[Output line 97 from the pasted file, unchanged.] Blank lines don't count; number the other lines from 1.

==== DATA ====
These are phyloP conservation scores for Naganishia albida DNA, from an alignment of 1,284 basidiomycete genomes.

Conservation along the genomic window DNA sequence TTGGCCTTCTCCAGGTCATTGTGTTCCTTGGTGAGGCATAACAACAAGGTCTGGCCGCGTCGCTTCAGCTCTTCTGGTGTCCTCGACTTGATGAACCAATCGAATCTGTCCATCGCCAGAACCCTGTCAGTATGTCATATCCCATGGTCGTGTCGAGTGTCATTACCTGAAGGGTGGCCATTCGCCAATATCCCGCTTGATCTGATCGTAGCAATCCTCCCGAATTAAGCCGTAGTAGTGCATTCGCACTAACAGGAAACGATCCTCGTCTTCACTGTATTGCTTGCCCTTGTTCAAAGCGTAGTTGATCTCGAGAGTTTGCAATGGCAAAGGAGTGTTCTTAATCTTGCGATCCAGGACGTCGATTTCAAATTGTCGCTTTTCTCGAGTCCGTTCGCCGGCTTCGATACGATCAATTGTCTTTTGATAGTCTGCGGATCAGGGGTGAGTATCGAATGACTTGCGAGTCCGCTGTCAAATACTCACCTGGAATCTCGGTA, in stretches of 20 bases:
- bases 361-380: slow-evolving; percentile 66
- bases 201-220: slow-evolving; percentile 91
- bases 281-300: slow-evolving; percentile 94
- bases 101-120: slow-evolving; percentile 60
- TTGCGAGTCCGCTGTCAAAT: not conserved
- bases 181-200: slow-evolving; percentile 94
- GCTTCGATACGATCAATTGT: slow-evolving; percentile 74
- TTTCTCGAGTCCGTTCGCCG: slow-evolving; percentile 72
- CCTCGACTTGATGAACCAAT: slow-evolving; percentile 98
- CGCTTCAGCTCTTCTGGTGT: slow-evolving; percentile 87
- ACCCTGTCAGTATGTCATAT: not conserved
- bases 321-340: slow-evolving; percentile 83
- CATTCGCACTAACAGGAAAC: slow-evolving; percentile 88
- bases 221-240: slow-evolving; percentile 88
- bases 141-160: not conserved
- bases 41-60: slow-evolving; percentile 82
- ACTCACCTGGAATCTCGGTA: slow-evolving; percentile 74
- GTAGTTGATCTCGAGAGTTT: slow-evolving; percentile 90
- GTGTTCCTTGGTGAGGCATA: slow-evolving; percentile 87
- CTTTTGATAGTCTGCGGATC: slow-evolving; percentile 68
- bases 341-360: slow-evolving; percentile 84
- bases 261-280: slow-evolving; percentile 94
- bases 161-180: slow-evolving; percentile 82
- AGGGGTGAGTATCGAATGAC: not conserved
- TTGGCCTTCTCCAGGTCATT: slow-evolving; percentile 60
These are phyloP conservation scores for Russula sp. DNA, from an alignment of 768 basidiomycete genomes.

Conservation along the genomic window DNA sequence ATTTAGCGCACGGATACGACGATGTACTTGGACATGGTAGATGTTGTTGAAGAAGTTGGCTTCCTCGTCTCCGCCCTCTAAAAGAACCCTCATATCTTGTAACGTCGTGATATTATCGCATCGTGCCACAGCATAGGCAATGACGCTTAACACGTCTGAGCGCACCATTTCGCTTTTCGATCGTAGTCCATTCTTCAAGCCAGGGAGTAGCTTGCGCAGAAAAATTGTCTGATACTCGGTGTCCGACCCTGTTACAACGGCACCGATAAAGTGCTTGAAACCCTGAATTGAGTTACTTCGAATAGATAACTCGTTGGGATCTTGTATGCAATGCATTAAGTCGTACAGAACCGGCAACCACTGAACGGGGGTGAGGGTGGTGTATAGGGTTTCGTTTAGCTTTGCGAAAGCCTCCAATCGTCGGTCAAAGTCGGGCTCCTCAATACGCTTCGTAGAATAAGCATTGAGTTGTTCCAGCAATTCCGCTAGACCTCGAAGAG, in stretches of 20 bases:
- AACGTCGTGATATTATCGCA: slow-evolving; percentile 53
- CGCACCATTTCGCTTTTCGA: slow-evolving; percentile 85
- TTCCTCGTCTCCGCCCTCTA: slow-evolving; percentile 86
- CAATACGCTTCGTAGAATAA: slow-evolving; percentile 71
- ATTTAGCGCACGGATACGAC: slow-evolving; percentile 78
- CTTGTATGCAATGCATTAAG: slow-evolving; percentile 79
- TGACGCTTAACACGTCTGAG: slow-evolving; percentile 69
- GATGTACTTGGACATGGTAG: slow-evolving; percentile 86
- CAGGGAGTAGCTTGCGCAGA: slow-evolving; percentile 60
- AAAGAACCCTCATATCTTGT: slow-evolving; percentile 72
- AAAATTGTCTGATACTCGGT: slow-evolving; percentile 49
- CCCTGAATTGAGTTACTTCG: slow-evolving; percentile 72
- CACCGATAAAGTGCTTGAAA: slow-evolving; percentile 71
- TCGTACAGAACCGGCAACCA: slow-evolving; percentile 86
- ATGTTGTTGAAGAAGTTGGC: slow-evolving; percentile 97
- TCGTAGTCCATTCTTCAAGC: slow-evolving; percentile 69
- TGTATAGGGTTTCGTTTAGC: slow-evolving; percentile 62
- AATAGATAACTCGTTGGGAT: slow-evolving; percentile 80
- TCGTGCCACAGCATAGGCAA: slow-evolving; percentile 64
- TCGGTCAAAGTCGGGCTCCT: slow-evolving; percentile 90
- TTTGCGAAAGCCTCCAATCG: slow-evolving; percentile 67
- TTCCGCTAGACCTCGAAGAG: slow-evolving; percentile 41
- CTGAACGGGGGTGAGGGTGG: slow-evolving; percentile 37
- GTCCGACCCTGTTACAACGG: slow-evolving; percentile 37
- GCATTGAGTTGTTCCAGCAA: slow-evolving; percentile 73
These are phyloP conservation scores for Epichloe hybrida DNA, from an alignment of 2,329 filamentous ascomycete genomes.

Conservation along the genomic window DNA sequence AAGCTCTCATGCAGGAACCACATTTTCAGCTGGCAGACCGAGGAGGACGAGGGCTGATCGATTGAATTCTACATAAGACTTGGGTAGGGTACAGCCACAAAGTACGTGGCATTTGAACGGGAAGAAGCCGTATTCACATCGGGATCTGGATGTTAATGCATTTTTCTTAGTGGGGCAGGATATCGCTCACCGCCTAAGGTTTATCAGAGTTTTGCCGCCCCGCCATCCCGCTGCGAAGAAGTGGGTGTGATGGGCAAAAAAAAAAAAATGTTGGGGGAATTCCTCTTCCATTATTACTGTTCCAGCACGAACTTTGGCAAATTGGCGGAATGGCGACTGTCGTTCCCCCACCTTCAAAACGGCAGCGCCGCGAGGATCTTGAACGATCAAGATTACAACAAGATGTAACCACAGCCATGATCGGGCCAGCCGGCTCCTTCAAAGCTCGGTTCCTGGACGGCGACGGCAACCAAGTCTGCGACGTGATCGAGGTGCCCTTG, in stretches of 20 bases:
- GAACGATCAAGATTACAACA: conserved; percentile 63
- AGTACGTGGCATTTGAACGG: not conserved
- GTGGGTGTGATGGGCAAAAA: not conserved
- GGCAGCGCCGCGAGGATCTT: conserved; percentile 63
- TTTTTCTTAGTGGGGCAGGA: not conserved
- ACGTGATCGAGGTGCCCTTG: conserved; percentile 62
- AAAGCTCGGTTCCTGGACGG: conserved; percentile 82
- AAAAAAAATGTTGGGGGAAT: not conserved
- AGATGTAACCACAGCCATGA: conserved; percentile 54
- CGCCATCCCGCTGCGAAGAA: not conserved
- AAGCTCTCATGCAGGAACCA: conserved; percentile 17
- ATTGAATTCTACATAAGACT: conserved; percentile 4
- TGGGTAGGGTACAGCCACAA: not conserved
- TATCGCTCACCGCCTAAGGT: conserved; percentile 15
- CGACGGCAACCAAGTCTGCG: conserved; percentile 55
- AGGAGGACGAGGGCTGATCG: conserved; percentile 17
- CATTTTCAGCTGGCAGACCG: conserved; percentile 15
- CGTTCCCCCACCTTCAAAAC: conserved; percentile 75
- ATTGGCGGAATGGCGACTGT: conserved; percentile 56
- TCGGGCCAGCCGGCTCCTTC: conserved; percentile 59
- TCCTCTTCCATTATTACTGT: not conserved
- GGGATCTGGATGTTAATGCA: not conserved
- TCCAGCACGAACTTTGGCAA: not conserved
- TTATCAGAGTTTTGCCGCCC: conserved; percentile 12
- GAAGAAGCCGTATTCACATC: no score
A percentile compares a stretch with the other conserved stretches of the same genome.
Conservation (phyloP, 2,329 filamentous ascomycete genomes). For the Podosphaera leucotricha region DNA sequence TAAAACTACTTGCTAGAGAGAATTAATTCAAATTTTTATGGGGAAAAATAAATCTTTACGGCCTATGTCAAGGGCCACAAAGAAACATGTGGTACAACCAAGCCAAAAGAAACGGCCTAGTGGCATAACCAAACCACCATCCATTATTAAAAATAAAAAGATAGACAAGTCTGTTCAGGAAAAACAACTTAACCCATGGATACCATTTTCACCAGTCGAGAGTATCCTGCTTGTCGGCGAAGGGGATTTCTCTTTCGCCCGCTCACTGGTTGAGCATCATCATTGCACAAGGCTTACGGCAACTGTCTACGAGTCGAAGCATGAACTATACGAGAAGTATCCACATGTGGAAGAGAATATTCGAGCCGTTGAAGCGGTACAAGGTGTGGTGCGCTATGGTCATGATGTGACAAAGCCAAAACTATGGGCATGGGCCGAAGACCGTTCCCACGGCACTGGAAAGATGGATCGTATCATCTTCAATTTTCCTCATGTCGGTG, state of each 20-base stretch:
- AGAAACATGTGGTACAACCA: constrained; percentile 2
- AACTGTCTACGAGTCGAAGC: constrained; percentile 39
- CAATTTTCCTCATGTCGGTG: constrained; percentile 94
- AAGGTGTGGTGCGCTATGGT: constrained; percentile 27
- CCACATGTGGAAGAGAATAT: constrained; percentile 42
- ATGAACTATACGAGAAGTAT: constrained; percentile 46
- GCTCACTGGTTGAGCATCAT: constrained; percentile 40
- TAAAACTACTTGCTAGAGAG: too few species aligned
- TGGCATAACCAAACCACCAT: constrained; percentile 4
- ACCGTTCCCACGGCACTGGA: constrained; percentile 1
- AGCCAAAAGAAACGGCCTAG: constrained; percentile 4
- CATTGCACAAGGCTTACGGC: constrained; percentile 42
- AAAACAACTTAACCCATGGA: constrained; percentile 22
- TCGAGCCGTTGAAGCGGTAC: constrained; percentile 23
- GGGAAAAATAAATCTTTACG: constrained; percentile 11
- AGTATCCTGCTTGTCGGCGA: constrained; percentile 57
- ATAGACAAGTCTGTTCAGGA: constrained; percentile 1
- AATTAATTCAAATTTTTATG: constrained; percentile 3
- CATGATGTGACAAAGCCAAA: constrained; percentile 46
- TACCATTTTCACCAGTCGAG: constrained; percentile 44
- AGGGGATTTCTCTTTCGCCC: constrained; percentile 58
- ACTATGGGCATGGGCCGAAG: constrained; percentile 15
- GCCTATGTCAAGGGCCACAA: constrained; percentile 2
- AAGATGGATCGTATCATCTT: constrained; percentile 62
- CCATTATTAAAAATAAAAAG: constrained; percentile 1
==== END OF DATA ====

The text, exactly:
- TCGAGCCGTTGAAGCGGTAC: constrained; percentile 23